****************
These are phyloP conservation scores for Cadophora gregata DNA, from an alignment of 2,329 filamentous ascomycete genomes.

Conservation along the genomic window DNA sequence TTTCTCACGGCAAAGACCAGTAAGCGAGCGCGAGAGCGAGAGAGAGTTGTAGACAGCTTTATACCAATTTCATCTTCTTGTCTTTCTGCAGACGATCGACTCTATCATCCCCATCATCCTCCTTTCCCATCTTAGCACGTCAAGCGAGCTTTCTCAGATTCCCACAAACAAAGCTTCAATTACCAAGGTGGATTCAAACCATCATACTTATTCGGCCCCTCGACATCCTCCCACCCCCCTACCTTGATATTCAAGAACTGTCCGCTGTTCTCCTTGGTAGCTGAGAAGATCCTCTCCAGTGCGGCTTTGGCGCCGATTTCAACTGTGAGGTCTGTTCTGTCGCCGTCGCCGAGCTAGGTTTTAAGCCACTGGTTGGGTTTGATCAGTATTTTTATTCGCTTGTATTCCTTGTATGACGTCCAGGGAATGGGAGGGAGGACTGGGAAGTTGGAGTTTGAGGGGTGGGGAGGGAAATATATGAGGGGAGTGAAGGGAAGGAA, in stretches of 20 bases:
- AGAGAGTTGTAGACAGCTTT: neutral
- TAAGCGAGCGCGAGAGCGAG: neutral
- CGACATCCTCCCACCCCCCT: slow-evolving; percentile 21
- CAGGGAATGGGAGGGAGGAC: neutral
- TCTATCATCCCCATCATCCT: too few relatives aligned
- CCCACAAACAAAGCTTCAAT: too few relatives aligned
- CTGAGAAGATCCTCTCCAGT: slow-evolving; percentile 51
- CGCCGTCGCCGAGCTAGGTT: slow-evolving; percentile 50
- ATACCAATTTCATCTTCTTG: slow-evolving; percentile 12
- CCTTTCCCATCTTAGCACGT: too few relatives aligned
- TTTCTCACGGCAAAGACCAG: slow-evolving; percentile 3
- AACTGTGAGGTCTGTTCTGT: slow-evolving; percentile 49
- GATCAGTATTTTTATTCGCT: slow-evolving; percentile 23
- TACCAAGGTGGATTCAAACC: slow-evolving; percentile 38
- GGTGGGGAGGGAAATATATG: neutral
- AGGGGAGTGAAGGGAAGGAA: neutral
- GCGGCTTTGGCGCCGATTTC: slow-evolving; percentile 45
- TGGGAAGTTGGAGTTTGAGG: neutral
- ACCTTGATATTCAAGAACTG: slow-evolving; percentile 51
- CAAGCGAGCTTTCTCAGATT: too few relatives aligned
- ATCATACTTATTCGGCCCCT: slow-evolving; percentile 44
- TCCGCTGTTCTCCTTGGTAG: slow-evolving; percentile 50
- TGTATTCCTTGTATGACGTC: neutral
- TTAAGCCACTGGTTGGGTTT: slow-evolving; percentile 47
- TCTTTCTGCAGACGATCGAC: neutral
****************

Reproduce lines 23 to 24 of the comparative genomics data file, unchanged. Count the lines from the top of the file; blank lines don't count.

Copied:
- ATCATACTTATTCGGCCCCT: slow-evolving; percentile 44
- TCCGCTGTTCTCCTTGGTAG: slow-evolving; percentile 50